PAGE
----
Homage to Donald McGill
Sexy young girls, panties half-showing
Old dames’ enormous bulging udders
And seam-busting broad bums,
Drunken groping dopes and vicar voyeurs
Naïve novice honeymooners.
Naughty is funny.

Where are the blushes of yesteryear?
Today it’s all on show, for sale,
Don’t hesitate, get started young
Grab what you want and while you can.
Carry on beyond the limit.
Naughty is now.

Why have we been so unkind
To cauliflowers and all their kind,
While on baked beans, we heap the blame
For moments of undying shame?

For when that young man next to you
Turns white, then purple, even blue.
Lifts up a leg and lets one fly.
With hearty blast or silent sigh,

Remember that the earlier food
That long ago he should have pooed
Where angels fear to tread is stuck.
It really is such rotten luck!

A yellow smile,
A rude fruit, the lady said,
But most convenient
To peel and eat.
No acid juice to squirt
Into our waiting eyes
Or burn our fumbling fingers.
No slippery pips
To bite or choke on.
A simple, shapely stripping
Yields your biteable essence.

Best bought green
To save us from
Your darkening decay
That starts with splodgy spots
And swiftly spreads
Along your length
Thinning your skin
And turning your insides
Sickly sweet and sour,
Turning our insides too.

The stumpy trees
With waving fronds
That yield you
Look like no other
Half palm, half bush
With inverted
Ballooning bunches.
Harvested early
In humid heat
To keep you fresh
For your arrival
In colder climes.

All over the world
In zoos, chimpanzees
Chomp you, and
In schools, children
Open lunch boxes
Find you, fun-sized,
To value your vitamins
Or cast you away.

Japanese chicken restaurant
Did the chicken know
How many of its spare parts
Could be so tasty?

Beautiful blonde
A flutter
of eyes
She tosses her hair,
begins to speak
I wish she had not.

Skin complaint
There was a young man from Darjeeling
Who tried to mix walking with kneeling
He gave up in some pain,
All his efforts in vain,
When the skin from his knees started peeling.

Charmouth Lady
There was a young lady from Charmouth
Who was deeply addicted to vermouth.
She went sailing one day
And drank all the way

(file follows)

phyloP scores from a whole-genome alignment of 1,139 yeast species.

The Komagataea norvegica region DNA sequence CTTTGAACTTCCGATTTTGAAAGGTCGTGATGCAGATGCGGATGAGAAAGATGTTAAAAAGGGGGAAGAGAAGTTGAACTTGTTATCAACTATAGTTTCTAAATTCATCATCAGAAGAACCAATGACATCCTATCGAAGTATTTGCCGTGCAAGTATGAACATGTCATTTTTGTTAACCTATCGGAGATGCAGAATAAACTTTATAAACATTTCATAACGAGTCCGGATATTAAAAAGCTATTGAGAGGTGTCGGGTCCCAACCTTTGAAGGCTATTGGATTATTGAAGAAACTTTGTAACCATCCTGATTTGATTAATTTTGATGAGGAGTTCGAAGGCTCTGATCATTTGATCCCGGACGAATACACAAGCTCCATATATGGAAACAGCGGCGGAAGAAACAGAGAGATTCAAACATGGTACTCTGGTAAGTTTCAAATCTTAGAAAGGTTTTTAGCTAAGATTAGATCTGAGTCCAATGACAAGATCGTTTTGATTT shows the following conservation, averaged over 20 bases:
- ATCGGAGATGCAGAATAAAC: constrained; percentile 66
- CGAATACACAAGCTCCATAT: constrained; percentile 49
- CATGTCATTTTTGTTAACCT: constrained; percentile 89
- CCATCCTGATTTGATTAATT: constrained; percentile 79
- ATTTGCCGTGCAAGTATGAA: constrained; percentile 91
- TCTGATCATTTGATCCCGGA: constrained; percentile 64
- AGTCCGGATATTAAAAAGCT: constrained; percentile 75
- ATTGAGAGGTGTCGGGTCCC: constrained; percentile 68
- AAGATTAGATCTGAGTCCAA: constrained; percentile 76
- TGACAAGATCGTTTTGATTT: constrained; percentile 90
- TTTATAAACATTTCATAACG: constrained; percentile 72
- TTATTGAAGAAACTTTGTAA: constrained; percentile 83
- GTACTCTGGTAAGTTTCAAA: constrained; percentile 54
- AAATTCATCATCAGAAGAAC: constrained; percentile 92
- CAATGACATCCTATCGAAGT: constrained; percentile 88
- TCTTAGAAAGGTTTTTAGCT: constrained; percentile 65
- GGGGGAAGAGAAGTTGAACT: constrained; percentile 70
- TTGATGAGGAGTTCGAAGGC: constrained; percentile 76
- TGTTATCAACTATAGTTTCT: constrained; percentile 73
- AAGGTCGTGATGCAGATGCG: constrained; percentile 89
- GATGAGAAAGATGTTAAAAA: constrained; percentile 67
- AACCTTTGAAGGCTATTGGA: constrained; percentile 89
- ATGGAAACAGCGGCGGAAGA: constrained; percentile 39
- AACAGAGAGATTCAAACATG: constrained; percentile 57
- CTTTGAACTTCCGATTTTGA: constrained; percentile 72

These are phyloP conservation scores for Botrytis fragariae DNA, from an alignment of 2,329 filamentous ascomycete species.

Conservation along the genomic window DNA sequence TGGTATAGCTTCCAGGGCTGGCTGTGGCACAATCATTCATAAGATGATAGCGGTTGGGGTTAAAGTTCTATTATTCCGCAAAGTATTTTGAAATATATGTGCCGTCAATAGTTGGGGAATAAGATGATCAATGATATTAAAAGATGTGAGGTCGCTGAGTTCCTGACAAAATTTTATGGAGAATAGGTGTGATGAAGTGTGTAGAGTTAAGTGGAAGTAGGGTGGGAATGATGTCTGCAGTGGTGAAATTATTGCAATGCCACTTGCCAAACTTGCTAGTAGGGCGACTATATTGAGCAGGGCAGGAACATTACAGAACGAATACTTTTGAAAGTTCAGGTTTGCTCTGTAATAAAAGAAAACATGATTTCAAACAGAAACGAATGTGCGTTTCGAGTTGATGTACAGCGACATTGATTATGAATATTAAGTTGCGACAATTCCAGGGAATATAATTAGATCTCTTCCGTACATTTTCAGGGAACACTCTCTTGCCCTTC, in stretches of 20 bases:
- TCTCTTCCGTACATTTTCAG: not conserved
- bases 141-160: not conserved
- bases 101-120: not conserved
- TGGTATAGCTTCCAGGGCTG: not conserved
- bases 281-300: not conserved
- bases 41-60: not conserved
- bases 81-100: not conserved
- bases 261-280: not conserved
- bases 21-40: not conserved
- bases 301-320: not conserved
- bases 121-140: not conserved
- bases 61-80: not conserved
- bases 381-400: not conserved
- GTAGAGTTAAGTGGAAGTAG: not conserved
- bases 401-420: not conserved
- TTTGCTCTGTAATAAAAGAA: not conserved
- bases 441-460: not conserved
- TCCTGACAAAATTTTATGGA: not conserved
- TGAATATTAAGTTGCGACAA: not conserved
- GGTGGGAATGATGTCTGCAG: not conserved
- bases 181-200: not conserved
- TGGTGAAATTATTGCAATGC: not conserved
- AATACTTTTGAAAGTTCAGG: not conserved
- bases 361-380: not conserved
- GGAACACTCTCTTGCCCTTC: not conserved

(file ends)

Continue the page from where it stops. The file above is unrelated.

And her boat steered itself to Great Yarmouth.

Onion orison
O malodorous, domed origin of
olfactory discomfort and
 optical overflow, whose opening
leads to tear-streamed cheeks,
thy taste lifts the best repasts
tangily titillating the tongue,
avoiding the breath-curdling afterburn of
your luck-bringing brother,

Golden star
Muddied oafs are now more fastidious,
with dyed blonde hair and studied stubble,
enormous salaries, Armani suits and Gucci shoes.
This one’s the same. He arrives at his ground,
Aston Martin grumbling over sleeping policemen,
token blonde beside – she’s going shopping
to spend the tiniest fraction of today’s earnings,
bonused through two golden goals in ten minutes,
winning him more than most earn in a year.
The crowd’s rapture reinforces his egoism,
his true skill of bending balls spoilt only by
expertise in winning penalties by pirouetting
and diving before the referee, not by playing properly.
And now he’s near retirement, he’s diversified
Into sunglasses, after-shave and fashion.
His love interest’s diversified too, with a girl
in every away ground, eager recipient of his
manager’s hush fund when pregnancy looms.
In frequent interviews, his
astonishing inarticulacy exacerbates
the envy of educated men.
How could this animal be so valuable?
And yet he is.


Wet weekend
Bench shelter
He met her

He helped her
Sweet cheeks.
Gentle eyes
He knew

She felt
He’s perfect
Clever, tender.
Defences ended.

He sent her
She ceded.
They wed.

He fevered
Her centre.
She trembled
Grew keen.

They necked.
He bedded her
Between sheets.
He sexed her.

Length grew,
Helmet entered
Her hedge,
Her creek.

They wrestled.
They merged.
Ever deeper
Perfect secrets

He’s spent
Spermed eggs
She’s replete
He held her.

He seeded,
They bred three
They nested.
He fed her.

He lent
He slept.
She revelled
She spent.

Debts grew deep.
He beseeched her.
He begged her
She henpecked.

She left
He cheered
She wept

She pretended.
He felt even.
He knew well
She’d feel hell.

Her eyes red,
She went grey

He needed her,
He teetered
He fell

He’s bereft,
He’s ex.
She’s new.

I dreaded the day when Zak came to lunch.
All that I’d heard had been bad,
But we laid out our best – the table, the food,
Prepared to believe in the lad.

Camilla had told us how strong their love was,
That he was her partner for life,
But when we asked her when they’d get married,
She said that she didn’t do “wife”.

The sound of his motorbike told us he’d come
With leathers and helmet disguise.
When he came through the door he grunted “Hello”.
We were shocked by his incredible size.

For Zak was a rocker, but not young at all.
His male menopause in full swing.
His grey hair was long, his tattoos were all fresh,
And the sweat from his clothes you could wring.

His smell was a mixture of leather and sweat,
His beard was a tangled mess.
The lunch lurched on alike a drunken snail.
But it seemed that he couldn’t care less.

After thirty years in the building trade,
Boozing and dodging his tax,
All he’d left was the money to buy the bike,
To pull chicks and do nothing, relax.

But Camilla adored him, he was her “bit of rough”.
She’d told us of all their love ways.
We dared not persuade her to give him the boot.
So instead we just counted the days.

And sure enough he soon found a new chick,
Another young girl’s bit of rough,
While Camilla was free to find her next man.
We prayed for some quality stuff.